Another object of the invention is to facilitate application and removal of caps by providing greater clearance betweenthe skirt of the cap and the container threads.

Another object of the invention is to provide corrugations shaped to enhance the appearance of the cap.

Other and further objects of the invention will be obvious upon an understanding of the illustrative embodiment about to be described, or will be indicated in the appended claims, and various advantages not referred to herein will occur to one skilled in the art upon employment of the invention in practice.

A preferred embodiment of the invention has been chosen for purposes of illustration'and description and is shown in the accompanying drawing, forming a part of the specification, wherein Fig. 1 is a sealed package illustrating a preferred embodiment of the invention;

Fig. 2 is a fragmentary enlarged sectional view,

through one of the lugs of the cap, illustrating details of the construction;

Fig. 3 is an enlarged sectional view corresponding to Fig. 2, taken intermediate the lugs of the D;

Fig. 4 is an enlarged fragmentary sectional view illustrating the cap applied to a container;

Fig. 5 is an enlarged fragmentary sectional view illustrating another embodiment of the invention;

Fig. 6 is an enlarged fragmentary sectional view illustrating still another embodiment of the invention; and

Fig. '7 is an enlarged fragmentary sectional view illustrating a further modification of the present invention.

Referring again to the drawing, there is shown a container I having thread projections 2 at the upper end thereof spaced above a shoulder l.

A closure cap 5 is applied to the container and may have a cover portion 8 and a depending skirt 1, with the lower edge of the skirt rolled outwardly into a. bead or wire edge 8. Suitable lugs 9 may be formed from the beaded edge by pressing portions thereof inwardly at intervals about the periphery thereof to engage with the thread projections 2 on the container. A suitable liner IQ rim of the container. The cap may be applied to thecontainer with a fraction of a turn, and removed in like manner.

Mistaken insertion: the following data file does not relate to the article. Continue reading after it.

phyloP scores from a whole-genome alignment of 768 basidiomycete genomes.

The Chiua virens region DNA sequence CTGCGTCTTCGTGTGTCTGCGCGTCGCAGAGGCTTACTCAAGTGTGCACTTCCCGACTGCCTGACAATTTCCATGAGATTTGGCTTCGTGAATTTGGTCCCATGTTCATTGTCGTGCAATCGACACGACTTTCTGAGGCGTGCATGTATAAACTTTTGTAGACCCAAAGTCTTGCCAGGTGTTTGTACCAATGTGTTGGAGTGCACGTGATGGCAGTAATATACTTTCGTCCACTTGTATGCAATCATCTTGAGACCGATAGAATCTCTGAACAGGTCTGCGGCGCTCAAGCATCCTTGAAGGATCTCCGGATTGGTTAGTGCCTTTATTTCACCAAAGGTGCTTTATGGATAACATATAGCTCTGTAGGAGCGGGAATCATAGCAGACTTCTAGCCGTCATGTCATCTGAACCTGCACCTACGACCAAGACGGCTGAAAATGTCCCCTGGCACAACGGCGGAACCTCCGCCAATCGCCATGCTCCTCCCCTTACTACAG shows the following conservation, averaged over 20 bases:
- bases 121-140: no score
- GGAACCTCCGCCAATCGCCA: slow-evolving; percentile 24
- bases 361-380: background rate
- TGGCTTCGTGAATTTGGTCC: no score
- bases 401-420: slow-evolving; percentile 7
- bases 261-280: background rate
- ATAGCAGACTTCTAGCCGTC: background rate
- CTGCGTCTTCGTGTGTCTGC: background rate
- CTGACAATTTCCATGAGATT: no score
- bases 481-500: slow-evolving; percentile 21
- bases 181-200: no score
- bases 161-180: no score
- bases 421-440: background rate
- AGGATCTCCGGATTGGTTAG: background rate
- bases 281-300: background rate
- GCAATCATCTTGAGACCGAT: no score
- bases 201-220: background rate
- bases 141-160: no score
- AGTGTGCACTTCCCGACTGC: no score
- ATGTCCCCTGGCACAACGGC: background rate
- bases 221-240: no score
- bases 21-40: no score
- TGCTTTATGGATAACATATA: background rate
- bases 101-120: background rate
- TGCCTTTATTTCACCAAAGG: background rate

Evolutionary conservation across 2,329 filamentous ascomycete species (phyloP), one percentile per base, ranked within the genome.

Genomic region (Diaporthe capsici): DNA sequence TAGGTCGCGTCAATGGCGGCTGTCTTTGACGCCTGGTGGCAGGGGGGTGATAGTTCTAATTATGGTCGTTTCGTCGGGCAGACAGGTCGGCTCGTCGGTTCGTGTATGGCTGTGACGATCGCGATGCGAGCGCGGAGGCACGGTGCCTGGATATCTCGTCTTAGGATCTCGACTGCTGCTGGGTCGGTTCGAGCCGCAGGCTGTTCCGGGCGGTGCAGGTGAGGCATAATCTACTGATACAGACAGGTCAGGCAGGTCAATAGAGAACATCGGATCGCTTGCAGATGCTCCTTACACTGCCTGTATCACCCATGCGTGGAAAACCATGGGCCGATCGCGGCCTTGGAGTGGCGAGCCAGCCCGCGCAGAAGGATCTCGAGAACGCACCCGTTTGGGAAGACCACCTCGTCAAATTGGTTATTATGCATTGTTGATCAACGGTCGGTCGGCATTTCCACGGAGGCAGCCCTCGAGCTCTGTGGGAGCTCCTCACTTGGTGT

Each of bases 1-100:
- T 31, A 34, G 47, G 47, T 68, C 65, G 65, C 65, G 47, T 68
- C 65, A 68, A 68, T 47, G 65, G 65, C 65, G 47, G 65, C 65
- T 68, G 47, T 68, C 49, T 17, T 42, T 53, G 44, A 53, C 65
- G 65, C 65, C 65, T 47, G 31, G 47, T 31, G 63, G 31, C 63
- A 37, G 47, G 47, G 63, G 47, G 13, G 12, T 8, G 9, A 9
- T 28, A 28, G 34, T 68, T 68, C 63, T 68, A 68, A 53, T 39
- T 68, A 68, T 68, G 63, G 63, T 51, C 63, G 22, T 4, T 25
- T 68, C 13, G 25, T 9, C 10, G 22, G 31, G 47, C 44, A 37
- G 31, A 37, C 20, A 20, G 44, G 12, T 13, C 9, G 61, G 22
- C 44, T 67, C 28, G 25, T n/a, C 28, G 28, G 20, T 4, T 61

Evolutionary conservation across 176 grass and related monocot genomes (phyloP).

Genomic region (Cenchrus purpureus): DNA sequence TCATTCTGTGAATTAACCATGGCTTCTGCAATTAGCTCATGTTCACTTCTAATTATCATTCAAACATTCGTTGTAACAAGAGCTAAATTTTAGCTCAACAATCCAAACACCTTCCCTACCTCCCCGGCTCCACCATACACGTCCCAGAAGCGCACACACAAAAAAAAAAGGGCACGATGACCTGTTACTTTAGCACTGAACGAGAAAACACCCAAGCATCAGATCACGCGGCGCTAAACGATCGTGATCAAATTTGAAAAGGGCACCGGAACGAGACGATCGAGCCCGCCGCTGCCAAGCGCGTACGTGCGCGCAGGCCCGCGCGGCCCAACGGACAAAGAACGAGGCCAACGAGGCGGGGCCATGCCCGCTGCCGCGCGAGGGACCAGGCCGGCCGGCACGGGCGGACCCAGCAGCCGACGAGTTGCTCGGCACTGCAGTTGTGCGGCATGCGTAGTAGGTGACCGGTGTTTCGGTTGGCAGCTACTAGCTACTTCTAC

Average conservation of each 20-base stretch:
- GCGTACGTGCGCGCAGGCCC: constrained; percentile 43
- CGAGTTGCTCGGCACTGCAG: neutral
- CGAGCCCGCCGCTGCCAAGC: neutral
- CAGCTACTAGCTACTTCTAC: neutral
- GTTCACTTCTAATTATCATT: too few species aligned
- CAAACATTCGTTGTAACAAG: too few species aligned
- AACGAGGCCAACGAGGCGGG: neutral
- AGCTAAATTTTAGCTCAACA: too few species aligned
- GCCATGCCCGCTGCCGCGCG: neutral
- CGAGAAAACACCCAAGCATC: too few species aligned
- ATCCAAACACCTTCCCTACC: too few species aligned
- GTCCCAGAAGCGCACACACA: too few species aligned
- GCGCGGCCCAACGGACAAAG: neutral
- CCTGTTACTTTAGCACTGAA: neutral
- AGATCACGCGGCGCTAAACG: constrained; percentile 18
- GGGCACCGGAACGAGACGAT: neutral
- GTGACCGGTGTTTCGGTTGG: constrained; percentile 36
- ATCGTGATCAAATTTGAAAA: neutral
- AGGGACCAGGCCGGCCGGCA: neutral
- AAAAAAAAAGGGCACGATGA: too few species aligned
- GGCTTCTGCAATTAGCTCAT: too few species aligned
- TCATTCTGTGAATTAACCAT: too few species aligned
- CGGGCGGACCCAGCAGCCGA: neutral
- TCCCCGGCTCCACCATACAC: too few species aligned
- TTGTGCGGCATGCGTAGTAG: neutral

The present closure differs from present lug caps in that the cover portion of the cap is extended outwardly a very substantial distance beyond the rim of the container, as shown at H, and the skirt of the cap is tapered inwardly toward the bottom thereof so that the upper inner diameter of the skirt i2 is substantially larger than the inner diameter at the lower portion I3 of the skirt. These and other difierences in the construction of the cap produce certain very desirable results. The construction of the bottom of the skirt permits a snug fit of the lugs 9 under the thread projections 2 of the container. The additional space provided by the upper flare of the skirt of the cap above the lugs affords ample clearance between the skirt of the cap and the thread projections 2 on the container. Hence, when the cap is applied or removed from the container, the only friction to be overcome is that between the lugs of the cap and the threads on the container. With the closure manufactured at the present time, oversized containers may engage the inner side of the skirt of the cap, making the cap more difficult to turn, either on application or removal. In addition, the containers are made in split molds and, hence, there are two mold marks or small fins extending outwardly with too much force, or to a container havinga thread slightly lower than it should be, there is a tendency for the lug to ride up over the thread on the container and raise or bulge a portion of the cover portion of the cap, forming a defective seal. With the constricted skirt, as illustrated herein, any tendency for the lug to ride over the thread of the container is minimized by reason of the substantial overhang of the cover portion of the cap, giving greater flexibility, as shown more particularly at l5. In other words, the cover portion of the cap, overhanging the side of the container is essentially like a cantilever, and the longer the cantilever, the more it can be bent downwardly to take up greater variations in the position of the thread on the container. This is shown more particularly in Fig. 4. Any tendency of the lugs to ride over the thread expands the bottom of the skirt, and since the skirt is not vertical, but at an acute angle, outward expansion of the skirt brings it nearer to vertical and increases the distance between the lug and the cover portion of the cap. This is shown more particularly by the dotted line 16, in Fig. 2, which is an are formed by swinging the lower side of the lug about the junction of the skirt and the cover portion of the cap.